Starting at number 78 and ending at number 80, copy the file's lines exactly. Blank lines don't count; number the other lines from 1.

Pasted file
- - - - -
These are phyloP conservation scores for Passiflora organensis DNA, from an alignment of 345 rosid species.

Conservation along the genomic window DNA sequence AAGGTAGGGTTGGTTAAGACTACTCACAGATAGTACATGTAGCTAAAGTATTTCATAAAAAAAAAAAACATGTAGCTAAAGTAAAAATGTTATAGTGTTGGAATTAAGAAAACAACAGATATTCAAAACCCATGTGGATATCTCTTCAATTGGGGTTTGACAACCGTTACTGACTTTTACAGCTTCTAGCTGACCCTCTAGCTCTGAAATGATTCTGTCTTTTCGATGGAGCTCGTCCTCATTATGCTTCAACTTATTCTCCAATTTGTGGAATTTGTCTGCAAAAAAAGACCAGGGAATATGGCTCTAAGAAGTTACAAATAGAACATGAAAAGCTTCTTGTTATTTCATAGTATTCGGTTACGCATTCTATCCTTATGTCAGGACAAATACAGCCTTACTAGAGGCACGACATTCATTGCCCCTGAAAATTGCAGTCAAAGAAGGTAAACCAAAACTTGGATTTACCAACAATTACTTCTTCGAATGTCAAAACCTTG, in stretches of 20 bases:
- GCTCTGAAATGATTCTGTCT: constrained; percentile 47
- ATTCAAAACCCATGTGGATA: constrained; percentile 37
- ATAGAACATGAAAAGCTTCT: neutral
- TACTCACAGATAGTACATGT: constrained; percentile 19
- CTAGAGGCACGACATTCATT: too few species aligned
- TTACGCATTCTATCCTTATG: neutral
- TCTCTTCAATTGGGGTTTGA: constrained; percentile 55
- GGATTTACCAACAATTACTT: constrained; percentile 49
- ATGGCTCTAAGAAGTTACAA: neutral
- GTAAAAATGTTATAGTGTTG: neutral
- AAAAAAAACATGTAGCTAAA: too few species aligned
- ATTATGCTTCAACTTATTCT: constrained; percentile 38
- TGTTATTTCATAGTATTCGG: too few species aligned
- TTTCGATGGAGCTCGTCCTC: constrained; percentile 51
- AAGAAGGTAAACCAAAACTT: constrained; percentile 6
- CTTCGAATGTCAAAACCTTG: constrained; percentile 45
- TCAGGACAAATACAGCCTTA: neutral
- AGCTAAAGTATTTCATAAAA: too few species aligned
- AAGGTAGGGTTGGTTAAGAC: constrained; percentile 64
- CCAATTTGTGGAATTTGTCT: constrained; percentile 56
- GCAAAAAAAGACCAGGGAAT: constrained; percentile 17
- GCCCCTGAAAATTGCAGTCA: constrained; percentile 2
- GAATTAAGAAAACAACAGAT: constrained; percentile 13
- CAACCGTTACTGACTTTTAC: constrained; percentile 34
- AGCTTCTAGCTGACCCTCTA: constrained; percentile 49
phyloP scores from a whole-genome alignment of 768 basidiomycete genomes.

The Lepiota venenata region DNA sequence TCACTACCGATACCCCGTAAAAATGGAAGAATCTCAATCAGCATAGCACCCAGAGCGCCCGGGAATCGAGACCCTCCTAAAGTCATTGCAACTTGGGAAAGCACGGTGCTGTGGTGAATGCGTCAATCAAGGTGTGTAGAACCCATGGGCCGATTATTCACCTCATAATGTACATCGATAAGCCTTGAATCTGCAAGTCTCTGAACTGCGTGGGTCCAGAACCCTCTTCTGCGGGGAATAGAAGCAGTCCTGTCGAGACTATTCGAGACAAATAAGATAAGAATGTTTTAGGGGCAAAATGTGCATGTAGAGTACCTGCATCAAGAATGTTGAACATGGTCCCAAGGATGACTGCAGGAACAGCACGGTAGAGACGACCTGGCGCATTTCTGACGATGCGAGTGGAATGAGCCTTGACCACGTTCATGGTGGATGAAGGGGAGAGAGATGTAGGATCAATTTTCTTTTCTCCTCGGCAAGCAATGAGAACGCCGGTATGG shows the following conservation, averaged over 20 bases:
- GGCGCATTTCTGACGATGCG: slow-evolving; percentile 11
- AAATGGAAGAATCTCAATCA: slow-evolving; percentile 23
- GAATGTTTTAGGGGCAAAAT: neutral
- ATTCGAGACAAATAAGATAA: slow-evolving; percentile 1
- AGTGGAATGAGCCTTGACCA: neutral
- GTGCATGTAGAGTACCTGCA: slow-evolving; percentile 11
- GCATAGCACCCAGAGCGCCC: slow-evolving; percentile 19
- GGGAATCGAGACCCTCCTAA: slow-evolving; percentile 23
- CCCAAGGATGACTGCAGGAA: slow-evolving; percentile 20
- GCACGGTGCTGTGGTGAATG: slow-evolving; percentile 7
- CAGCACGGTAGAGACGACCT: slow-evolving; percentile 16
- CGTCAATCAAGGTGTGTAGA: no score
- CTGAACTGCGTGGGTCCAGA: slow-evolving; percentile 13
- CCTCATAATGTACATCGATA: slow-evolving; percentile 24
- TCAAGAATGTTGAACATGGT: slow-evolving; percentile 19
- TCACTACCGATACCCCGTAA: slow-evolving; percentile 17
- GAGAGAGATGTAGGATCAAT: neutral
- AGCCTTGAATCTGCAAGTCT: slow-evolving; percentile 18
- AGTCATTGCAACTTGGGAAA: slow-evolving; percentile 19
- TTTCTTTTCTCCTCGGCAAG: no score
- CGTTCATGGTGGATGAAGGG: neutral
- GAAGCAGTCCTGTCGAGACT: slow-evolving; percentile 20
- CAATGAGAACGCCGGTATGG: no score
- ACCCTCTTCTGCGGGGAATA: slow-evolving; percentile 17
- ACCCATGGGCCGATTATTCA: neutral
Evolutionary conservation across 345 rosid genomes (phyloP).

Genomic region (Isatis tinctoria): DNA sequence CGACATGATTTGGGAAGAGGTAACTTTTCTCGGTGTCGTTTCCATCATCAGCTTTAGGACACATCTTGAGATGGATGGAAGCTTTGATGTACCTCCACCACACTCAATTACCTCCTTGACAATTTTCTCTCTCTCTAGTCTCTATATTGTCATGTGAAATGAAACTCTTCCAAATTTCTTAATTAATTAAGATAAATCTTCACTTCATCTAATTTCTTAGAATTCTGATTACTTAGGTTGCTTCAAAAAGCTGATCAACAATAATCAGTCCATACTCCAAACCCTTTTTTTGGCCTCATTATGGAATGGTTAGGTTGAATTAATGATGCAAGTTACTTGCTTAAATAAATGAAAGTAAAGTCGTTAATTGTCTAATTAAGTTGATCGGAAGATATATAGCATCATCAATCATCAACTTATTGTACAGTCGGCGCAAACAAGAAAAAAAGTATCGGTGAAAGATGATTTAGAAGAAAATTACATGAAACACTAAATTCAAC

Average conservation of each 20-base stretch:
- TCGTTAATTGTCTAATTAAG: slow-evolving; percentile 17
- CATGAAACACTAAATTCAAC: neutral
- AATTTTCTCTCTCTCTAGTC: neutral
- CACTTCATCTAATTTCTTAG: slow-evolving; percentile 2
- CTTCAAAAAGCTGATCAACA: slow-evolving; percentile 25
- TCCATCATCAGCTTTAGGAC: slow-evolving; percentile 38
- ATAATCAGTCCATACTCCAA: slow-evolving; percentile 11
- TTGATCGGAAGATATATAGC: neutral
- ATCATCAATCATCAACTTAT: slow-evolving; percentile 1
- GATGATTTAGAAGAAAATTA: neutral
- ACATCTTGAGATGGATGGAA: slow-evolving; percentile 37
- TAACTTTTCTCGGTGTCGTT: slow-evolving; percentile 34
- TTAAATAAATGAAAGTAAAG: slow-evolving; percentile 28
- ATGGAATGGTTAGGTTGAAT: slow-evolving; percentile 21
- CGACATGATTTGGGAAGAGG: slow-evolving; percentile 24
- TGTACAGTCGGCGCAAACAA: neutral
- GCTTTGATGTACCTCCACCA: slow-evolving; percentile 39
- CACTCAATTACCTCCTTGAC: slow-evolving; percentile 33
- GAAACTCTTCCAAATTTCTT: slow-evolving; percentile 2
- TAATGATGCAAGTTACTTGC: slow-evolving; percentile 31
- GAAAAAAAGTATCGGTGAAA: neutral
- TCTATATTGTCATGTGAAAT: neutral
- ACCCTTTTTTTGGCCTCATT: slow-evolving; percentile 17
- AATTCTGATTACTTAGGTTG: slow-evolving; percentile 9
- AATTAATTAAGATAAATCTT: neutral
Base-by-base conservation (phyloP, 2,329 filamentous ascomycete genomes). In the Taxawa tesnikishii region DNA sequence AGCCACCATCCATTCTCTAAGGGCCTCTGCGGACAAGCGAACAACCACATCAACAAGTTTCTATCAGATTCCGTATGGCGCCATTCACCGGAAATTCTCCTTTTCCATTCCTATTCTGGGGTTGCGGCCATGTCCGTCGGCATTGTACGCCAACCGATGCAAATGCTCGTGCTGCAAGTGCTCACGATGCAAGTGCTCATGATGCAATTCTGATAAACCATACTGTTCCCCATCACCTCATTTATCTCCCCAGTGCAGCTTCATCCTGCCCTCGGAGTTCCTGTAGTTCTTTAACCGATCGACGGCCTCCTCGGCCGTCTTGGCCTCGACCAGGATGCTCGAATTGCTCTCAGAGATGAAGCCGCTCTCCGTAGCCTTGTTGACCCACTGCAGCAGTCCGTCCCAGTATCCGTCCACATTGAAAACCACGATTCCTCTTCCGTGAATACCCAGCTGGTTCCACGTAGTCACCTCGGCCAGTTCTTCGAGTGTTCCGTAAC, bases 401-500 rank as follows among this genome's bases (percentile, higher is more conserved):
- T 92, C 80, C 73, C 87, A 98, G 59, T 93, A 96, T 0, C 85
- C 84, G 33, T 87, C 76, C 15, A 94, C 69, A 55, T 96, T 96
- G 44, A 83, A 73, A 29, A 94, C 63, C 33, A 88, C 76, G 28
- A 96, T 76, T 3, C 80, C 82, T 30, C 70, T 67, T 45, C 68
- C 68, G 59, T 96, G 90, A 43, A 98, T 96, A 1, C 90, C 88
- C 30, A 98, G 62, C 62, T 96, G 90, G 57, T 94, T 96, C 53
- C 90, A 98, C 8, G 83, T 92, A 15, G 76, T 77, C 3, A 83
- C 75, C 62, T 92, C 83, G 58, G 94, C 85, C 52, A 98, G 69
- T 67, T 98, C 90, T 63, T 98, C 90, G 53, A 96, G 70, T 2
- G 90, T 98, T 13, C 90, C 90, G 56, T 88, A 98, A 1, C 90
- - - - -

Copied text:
- GAAAAAAAGTATCGGTGAAA: neutral
- TCTATATTGTCATGTGAAAT: neutral
- ACCCTTTTTTTGGCCTCATT: slow-evolving; percentile 17